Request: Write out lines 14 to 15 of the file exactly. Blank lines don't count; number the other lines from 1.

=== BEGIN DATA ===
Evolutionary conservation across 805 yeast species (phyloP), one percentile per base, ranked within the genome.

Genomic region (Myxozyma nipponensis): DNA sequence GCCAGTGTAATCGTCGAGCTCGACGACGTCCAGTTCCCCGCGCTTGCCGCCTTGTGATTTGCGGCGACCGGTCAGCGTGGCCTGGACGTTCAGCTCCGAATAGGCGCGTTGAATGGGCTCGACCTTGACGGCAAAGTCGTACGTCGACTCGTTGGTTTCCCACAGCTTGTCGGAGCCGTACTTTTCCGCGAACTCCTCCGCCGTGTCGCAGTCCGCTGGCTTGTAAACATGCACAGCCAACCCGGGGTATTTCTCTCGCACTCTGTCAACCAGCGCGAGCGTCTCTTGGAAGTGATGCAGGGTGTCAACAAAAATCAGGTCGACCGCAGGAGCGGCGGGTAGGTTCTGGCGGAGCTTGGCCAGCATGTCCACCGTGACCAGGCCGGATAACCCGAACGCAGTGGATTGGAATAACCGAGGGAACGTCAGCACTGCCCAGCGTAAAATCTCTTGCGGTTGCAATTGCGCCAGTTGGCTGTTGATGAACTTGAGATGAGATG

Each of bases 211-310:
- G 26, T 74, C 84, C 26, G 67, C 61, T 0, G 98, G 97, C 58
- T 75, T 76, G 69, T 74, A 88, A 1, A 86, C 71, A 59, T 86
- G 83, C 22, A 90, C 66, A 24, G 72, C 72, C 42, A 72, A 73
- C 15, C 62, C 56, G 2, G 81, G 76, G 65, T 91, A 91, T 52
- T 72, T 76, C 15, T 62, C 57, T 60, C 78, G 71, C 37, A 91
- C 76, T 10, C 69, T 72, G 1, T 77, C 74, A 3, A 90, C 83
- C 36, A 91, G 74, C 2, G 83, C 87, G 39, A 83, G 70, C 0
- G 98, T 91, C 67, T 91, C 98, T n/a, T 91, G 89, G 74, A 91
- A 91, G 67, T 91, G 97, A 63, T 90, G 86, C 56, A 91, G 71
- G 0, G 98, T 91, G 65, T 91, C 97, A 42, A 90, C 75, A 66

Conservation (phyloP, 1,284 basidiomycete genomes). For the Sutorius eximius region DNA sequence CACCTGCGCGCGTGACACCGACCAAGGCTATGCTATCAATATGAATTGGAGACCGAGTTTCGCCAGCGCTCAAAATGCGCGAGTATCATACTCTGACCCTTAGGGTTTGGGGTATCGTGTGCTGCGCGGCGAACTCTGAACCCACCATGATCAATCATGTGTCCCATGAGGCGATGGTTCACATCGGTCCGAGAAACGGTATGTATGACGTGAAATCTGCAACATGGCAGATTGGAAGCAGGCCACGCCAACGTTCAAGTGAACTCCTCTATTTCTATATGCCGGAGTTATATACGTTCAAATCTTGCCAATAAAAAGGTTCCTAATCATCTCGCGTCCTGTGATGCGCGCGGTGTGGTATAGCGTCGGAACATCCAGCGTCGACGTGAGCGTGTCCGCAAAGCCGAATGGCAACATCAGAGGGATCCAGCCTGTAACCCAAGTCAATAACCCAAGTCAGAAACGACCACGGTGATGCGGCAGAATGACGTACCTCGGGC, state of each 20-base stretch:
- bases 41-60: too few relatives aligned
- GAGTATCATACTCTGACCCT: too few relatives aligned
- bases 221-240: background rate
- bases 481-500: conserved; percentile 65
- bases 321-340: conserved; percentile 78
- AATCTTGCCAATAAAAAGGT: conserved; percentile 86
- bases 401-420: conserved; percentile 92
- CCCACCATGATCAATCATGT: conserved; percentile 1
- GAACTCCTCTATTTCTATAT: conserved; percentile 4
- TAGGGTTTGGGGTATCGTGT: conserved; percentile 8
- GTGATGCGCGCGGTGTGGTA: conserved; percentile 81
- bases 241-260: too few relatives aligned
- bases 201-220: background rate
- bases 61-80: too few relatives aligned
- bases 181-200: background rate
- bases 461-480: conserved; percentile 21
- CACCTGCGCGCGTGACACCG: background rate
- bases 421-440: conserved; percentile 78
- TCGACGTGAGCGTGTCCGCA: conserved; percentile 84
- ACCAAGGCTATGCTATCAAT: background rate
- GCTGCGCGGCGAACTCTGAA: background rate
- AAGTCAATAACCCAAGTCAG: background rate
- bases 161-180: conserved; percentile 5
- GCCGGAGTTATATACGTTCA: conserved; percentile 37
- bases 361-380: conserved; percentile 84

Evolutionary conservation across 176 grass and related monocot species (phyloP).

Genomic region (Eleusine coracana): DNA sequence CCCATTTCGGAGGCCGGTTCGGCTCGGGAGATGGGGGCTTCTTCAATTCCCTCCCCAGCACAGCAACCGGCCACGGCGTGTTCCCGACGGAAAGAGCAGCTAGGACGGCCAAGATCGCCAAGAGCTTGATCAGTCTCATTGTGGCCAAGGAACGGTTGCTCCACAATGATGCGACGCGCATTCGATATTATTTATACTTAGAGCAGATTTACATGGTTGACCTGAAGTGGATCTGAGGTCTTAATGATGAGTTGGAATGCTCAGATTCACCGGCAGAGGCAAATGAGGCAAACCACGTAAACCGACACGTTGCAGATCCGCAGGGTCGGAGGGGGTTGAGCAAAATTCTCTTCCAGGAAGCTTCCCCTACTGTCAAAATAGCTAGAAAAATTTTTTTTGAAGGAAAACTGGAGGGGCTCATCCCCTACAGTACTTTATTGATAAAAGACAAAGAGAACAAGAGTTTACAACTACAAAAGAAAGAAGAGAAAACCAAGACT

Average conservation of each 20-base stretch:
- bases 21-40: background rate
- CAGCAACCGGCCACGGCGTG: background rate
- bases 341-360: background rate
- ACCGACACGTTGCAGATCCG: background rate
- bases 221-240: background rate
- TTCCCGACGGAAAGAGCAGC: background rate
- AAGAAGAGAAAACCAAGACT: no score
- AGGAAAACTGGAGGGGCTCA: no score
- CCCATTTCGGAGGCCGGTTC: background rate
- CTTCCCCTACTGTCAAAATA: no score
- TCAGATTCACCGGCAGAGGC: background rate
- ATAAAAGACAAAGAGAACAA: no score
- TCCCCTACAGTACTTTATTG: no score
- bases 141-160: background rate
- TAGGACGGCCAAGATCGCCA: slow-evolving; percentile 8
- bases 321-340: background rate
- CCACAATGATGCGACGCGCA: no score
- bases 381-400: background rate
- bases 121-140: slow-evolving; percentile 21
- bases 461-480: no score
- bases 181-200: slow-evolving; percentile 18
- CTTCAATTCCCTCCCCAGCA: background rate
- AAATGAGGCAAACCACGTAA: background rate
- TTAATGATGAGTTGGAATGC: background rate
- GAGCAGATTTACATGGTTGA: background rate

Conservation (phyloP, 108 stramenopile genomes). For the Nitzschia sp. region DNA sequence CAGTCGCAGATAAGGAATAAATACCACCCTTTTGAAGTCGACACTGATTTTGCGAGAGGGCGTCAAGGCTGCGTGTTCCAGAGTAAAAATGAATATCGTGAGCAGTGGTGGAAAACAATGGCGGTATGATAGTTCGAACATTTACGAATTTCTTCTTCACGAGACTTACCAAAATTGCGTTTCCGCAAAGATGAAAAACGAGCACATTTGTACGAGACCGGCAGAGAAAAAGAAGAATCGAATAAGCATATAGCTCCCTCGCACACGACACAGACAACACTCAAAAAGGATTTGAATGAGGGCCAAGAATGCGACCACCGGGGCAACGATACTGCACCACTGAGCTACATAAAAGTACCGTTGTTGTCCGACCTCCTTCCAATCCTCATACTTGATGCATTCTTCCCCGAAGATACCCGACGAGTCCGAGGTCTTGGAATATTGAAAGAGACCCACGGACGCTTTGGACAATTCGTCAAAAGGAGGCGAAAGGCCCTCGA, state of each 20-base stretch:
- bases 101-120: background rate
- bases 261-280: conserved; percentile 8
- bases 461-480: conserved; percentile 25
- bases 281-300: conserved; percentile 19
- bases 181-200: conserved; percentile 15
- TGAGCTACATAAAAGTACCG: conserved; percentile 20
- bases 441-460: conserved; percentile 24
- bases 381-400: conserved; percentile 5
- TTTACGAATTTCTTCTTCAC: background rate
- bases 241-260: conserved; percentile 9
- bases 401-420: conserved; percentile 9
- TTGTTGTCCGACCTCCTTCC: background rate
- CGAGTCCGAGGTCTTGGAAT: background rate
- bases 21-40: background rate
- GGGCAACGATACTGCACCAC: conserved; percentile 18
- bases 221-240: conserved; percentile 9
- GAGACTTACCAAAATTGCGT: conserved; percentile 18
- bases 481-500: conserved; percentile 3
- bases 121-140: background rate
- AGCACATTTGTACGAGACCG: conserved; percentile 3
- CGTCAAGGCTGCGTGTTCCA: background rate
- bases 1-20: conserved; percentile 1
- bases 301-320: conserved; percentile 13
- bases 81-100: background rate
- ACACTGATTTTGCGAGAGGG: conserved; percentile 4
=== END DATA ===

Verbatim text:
Conservation (phyloP, 1,284 basidiomycete genomes). For the Sutorius eximius region DNA sequence CACCTGCGCGCGTGACACCGACCAAGGCTATGCTATCAATATGAATTGGAGACCGAGTTTCGCCAGCGCTCAAAATGCGCGAGTATCATACTCTGACCCTTAGGGTTTGGGGTATCGTGTGCTGCGCGGCGAACTCTGAACCCACCATGATCAATCATGTGTCCCATGAGGCGATGGTTCACATCGGTCCGAGAAACGGTATGTATGACGTGAAATCTGCAACATGGCAGATTGGAAGCAGGCCACGCCAACGTTCAAGTGAACTCCTCTATTTCTATATGCCGGAGTTATATACGTTCAAATCTTGCCAATAAAAAGGTTCCTAATCATCTCGCGTCCTGTGATGCGCGCGGTGTGGTATAGCGTCGGAACATCCAGCGTCGACGTGAGCGTGTCCGCAAAGCCGAATGGCAACATCAGAGGGATCCAGCCTGTAACCCAAGTCAATAACCCAAGTCAGAAACGACCACGGTGATGCGGCAGAATGACGTACCTCGGGC, state of each 20-base stretch:
- bases 41-60: too few relatives aligned